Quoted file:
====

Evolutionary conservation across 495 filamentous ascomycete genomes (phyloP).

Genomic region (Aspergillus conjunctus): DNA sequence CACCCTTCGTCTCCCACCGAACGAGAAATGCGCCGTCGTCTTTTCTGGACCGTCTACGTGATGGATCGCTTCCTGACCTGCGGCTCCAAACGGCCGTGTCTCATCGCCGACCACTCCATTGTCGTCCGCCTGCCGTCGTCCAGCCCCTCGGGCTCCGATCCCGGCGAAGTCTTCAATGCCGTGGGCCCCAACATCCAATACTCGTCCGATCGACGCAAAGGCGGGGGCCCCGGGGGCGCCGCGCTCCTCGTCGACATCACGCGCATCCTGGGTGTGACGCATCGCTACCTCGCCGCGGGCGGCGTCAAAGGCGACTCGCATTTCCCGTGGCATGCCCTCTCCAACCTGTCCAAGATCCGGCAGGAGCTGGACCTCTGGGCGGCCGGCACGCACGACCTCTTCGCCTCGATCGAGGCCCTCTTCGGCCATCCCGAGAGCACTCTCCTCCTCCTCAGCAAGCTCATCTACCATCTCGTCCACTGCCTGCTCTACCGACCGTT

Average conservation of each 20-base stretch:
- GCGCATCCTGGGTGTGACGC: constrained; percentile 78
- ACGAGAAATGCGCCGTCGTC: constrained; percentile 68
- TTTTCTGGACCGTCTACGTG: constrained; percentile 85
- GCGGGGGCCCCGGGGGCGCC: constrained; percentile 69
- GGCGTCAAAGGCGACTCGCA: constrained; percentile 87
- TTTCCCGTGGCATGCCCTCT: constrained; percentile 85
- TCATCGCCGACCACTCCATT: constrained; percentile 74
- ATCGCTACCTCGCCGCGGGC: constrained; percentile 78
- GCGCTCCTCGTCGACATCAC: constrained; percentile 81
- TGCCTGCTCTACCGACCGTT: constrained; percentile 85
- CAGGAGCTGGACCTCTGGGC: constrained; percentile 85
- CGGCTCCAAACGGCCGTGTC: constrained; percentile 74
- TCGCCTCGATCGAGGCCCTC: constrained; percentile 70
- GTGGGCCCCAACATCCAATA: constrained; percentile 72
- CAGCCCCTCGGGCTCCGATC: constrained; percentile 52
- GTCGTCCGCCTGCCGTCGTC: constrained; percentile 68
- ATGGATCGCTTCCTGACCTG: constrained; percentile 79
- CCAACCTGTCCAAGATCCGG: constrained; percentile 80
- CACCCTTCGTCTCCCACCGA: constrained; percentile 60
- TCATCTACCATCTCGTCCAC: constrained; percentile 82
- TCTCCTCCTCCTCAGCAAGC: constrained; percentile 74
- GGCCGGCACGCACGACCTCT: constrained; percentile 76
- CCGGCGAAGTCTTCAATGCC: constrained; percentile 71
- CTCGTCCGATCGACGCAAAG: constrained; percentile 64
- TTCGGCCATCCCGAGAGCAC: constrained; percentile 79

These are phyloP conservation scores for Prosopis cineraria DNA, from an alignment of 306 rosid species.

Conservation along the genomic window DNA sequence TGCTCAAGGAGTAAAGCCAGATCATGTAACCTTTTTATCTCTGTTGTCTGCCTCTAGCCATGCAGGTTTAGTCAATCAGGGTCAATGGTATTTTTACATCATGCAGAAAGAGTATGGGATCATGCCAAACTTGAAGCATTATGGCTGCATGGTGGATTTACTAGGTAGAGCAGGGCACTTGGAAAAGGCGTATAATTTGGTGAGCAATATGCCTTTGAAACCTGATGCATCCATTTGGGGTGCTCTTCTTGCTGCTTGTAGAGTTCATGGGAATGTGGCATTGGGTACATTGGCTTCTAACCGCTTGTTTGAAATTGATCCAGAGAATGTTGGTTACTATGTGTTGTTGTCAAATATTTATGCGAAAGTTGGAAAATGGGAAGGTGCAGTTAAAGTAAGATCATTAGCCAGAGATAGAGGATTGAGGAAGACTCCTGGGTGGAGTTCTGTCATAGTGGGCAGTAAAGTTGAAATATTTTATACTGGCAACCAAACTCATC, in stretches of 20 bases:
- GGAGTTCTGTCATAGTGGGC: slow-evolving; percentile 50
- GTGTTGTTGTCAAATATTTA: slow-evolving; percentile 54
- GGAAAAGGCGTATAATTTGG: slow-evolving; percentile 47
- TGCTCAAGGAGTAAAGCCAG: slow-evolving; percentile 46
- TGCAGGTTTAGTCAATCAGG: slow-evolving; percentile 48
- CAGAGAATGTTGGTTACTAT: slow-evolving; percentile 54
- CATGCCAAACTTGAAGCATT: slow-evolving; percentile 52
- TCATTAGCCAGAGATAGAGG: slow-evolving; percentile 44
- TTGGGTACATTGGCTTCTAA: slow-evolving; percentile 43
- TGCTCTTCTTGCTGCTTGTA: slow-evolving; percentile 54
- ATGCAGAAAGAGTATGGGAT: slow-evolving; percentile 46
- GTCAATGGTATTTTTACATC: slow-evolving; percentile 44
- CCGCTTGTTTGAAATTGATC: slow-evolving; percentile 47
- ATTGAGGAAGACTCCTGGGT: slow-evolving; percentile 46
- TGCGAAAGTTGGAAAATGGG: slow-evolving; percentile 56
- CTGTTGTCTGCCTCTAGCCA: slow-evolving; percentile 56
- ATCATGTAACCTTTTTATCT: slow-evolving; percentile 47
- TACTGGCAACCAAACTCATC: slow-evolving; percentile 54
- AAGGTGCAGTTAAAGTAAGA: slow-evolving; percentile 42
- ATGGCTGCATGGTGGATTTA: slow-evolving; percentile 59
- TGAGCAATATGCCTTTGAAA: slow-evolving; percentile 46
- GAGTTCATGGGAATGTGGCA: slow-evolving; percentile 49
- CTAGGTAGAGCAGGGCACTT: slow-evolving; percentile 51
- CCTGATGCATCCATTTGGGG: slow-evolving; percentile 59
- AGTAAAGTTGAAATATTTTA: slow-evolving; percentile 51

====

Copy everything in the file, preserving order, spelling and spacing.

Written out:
Evolutionary conservation across 495 filamentous ascomycete genomes (phyloP).

Genomic region (Aspergillus conjunctus): DNA sequence CACCCTTCGTCTCCCACCGAACGAGAAATGCGCCGTCGTCTTTTCTGGACCGTCTACGTGATGGATCGCTTCCTGACCTGCGGCTCCAAACGGCCGTGTCTCATCGCCGACCACTCCATTGTCGTCCGCCTGCCGTCGTCCAGCCCCTCGGGCTCCGATCCCGGCGAAGTCTTCAATGCCGTGGGCCCCAACATCCAATACTCGTCCGATCGACGCAAAGGCGGGGGCCCCGGGGGCGCCGCGCTCCTCGTCGACATCACGCGCATCCTGGGTGTGACGCATCGCTACCTCGCCGCGGGCGGCGTCAAAGGCGACTCGCATTTCCCGTGGCATGCCCTCTCCAACCTGTCCAAGATCCGGCAGGAGCTGGACCTCTGGGCGGCCGGCACGCACGACCTCTTCGCCTCGATCGAGGCCCTCTTCGGCCATCCCGAGAGCACTCTCCTCCTCCTCAGCAAGCTCATCTACCATCTCGTCCACTGCCTGCTCTACCGACCGTT

Average conservation of each 20-base stretch:
- GCGCATCCTGGGTGTGACGC: constrained; percentile 78
- ACGAGAAATGCGCCGTCGTC: constrained; percentile 68
- TTTTCTGGACCGTCTACGTG: constrained; percentile 85
- GCGGGGGCCCCGGGGGCGCC: constrained; percentile 69
- GGCGTCAAAGGCGACTCGCA: constrained; percentile 87
- TTTCCCGTGGCATGCCCTCT: constrained; percentile 85
- TCATCGCCGACCACTCCATT: constrained; percentile 74
- ATCGCTACCTCGCCGCGGGC: constrained; percentile 78
- GCGCTCCTCGTCGACATCAC: constrained; percentile 81
- TGCCTGCTCTACCGACCGTT: constrained; percentile 85
- CAGGAGCTGGACCTCTGGGC: constrained; percentile 85
- CGGCTCCAAACGGCCGTGTC: constrained; percentile 74
- TCGCCTCGATCGAGGCCCTC: constrained; percentile 70
- GTGGGCCCCAACATCCAATA: constrained; percentile 72
- CAGCCCCTCGGGCTCCGATC: constrained; percentile 52
- GTCGTCCGCCTGCCGTCGTC: constrained; percentile 68
- ATGGATCGCTTCCTGACCTG: constrained; percentile 79
- CCAACCTGTCCAAGATCCGG: constrained; percentile 80
- CACCCTTCGTCTCCCACCGA: constrained; percentile 60
- TCATCTACCATCTCGTCCAC: constrained; percentile 82
- TCTCCTCCTCCTCAGCAAGC: constrained; percentile 74
- GGCCGGCACGCACGACCTCT: constrained; percentile 76
- CCGGCGAAGTCTTCAATGCC: constrained; percentile 71
- CTCGTCCGATCGACGCAAAG: constrained; percentile 64
- TTCGGCCATCCCGAGAGCAC: constrained; percentile 79

These are phyloP conservation scores for Prosopis cineraria DNA, from an alignment of 306 rosid species.

Conservation along the genomic window DNA sequence TGCTCAAGGAGTAAAGCCAGATCATGTAACCTTTTTATCTCTGTTGTCTGCCTCTAGCCATGCAGGTTTAGTCAATCAGGGTCAATGGTATTTTTACATCATGCAGAAAGAGTATGGGATCATGCCAAACTTGAAGCATTATGGCTGCATGGTGGATTTACTAGGTAGAGCAGGGCACTTGGAAAAGGCGTATAATTTGGTGAGCAATATGCCTTTGAAACCTGATGCATCCATTTGGGGTGCTCTTCTTGCTGCTTGTAGAGTTCATGGGAATGTGGCATTGGGTACATTGGCTTCTAACCGCTTGTTTGAAATTGATCCAGAGAATGTTGGTTACTATGTGTTGTTGTCAAATATTTATGCGAAAGTTGGAAAATGGGAAGGTGCAGTTAAAGTAAGATCATTAGCCAGAGATAGAGGATTGAGGAAGACTCCTGGGTGGAGTTCTGTCATAGTGGGCAGTAAAGTTGAAATATTTTATACTGGCAACCAAACTCATC, in stretches of 20 bases:
- GGAGTTCTGTCATAGTGGGC: slow-evolving; percentile 50
- GTGTTGTTGTCAAATATTTA: slow-evolving; percentile 54
- GGAAAAGGCGTATAATTTGG: slow-evolving; percentile 47
- TGCTCAAGGAGTAAAGCCAG: slow-evolving; percentile 46
- TGCAGGTTTAGTCAATCAGG: slow-evolving; percentile 48
- CAGAGAATGTTGGTTACTAT: slow-evolving; percentile 54
- CATGCCAAACTTGAAGCATT: slow-evolving; percentile 52
- TCATTAGCCAGAGATAGAGG: slow-evolving; percentile 44
- TTGGGTACATTGGCTTCTAA: slow-evolving; percentile 43
- TGCTCTTCTTGCTGCTTGTA: slow-evolving; percentile 54
- ATGCAGAAAGAGTATGGGAT: slow-evolving; percentile 46
- GTCAATGGTATTTTTACATC: slow-evolving; percentile 44
- CCGCTTGTTTGAAATTGATC: slow-evolving; percentile 47
- ATTGAGGAAGACTCCTGGGT: slow-evolving; percentile 46
- TGCGAAAGTTGGAAAATGGG: slow-evolving; percentile 56
- CTGTTGTCTGCCTCTAGCCA: slow-evolving; percentile 56
- ATCATGTAACCTTTTTATCT: slow-evolving; percentile 47
- TACTGGCAACCAAACTCATC: slow-evolving; percentile 54
- AAGGTGCAGTTAAAGTAAGA: slow-evolving; percentile 42
- ATGGCTGCATGGTGGATTTA: slow-evolving; percentile 59
- TGAGCAATATGCCTTTGAAA: slow-evolving; percentile 46
- GAGTTCATGGGAATGTGGCA: slow-evolving; percentile 49
- CTAGGTAGAGCAGGGCACTT: slow-evolving; percentile 51
- CCTGATGCATCCATTTGGGG: slow-evolving; percentile 59
- AGTAAAGTTGAAATATTTTA: slow-evolving; percentile 51